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  • is one of the few parasites that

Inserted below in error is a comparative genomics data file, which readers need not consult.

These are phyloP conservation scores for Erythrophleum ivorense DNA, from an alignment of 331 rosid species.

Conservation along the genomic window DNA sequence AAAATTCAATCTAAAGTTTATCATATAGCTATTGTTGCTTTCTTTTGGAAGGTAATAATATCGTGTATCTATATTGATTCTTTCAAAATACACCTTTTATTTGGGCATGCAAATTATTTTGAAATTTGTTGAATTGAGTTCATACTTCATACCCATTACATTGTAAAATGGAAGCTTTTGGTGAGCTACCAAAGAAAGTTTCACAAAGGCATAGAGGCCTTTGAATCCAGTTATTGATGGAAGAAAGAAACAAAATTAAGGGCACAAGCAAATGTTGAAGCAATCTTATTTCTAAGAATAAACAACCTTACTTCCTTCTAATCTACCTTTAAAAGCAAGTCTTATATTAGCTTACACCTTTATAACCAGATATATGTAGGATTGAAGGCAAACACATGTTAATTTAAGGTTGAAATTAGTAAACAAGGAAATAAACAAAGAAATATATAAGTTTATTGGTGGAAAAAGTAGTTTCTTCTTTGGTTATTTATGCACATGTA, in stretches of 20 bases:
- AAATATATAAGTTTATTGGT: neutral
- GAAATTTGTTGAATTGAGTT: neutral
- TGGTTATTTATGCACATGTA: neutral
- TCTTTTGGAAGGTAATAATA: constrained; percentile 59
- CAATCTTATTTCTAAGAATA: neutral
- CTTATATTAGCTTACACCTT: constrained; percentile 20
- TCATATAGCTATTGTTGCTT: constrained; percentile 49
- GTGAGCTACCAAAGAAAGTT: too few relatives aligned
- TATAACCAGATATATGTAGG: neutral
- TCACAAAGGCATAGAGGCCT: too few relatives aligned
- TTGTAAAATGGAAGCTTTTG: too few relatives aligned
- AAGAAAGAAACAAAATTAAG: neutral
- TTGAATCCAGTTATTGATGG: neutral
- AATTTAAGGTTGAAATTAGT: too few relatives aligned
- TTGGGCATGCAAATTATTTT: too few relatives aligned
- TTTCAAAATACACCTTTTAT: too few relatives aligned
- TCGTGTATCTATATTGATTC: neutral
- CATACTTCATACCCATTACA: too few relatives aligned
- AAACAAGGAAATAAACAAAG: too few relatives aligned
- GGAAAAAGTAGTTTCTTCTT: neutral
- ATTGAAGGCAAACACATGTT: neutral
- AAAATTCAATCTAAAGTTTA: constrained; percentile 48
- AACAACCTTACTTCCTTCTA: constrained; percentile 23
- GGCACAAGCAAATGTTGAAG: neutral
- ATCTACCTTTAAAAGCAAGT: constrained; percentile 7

is one of the few parasites that can be encysted and excysted and we tested the localization and role of HA-tagged gEno in both differentiations, using a recently developed integrated vector that introduces a C-terminal triple HA tag under the selection marker puromycin . The localization of HA-tagged gEno (D–F) was identical to that of native gEno with a specific antibody (A–C) . The introduction of the epitope tag did not affect the localization of enolase. Despite the absence of an N-terminal secretion signal, gEno localizes to the plasma membrane, as well as the cytoplasm, and caudal flagella of vegetative trophozoites (A, B, D and E). The presence of enolase on the plasma membrane has also been observed in other protozoan parasites, bacteria, helminths and fungi and is suggested to aid in completion of their life cycle and/or tissue invasion , , , , , , , , . Similar to , and , , , gEno associates with the cyst wall in mature water-resistant cysts (G and H). In addition, the HA-tagged gEno expression was analyzed by Western blotting using a specific gEno antibody . Two bands matching the predicted full-length native gEno (48kDa) and HA-tagged gEno (54kDa) show the preponderance of the wild-type protein (J). To identify a specific role of enolase, we used an integrated vector to obtain four independent constructs that each expressed either wild type or one of three mutated forms of gEno and assessed the capacity of the mutant to encyst and excyst. Untransfected (C6) and trophozoites expressing wild type HA-tagged gEno (called “gEno-pKS”) were used as controls. The mutant cell lines are: gEno-del-pKS, a deletion of G167-K169 ion channels involved in 2PGA conversion; gEno-mutI-pKS, in which the first Mg binding site D257 was mutated to K257; gEno-mutII-pKS, in which the active site residues H389 and R390 were mutated to Q389 and S390. Mutations of either H159 or H373 (corresponding to H170 and H389, respectively in the gEno sequence) resulted in significant decreases in yeast enolase activity , , . These gEno mutations and deletion did not affect the growth or localization of HA-tagged enolase in vegetative trophozoites (data not shown). Trophozoites were induced to encyst and ESV were counted at 20h and cysts at 48h after induction. The total number of ESV in gEno-del-pKS and gEno-mutII-pKS encysting trophozoites was only slightly, but significantly reduced (A). No significant differences were observed in the number of mature cysts (data not shown). This was surprising since enolase is important in encystation of and , . Although the transgene only replaces one of the four copies of enolase genes, allowing for expression of the wild-type enzyme, the gEno-del-pKS and gEno-mutII-pKS mutations significantly impaired the ability of parasites to excyst (43 and 66%, respectively) compared to the controls (B). The fact that two separate mutations, that likely inactivate enolase, cause the same phenotype leads us to conclude that this enzyme has an important role in excystation. In contrast, mutation of D257, one of the Mg (I) binding sites (gEno-mutI-pKS) does not have any apparent effect on excystation (B). Since only one of the three Mg (I) sites was mutated, it is possible that the overall conformation of the active site pocket and Mg binding are unaffected. Future studies will evaluate the enzymatic activities of these gEno mutants. Our finding that parasites expressing gEno mutants are impaired in excystation indicates that enolase might have crucial roles in cellular activation from dormancy. This opens the door for in depth investigations of the role of other metabolic enzymes in differentiation of and other protozoan parasites. Acknowledgements We thank Maya Millman-Gray and Cynthia Quindoza for technical support, and Zac Cande and Stephane Gourguechon for the giardial integration vector. This work was supported by NIH grants, AI42488 and UO1AI75527. Araceli Castillo-Romero was a scholarship recipient from UCMEXUS-CONACYT and we are grateful for their support.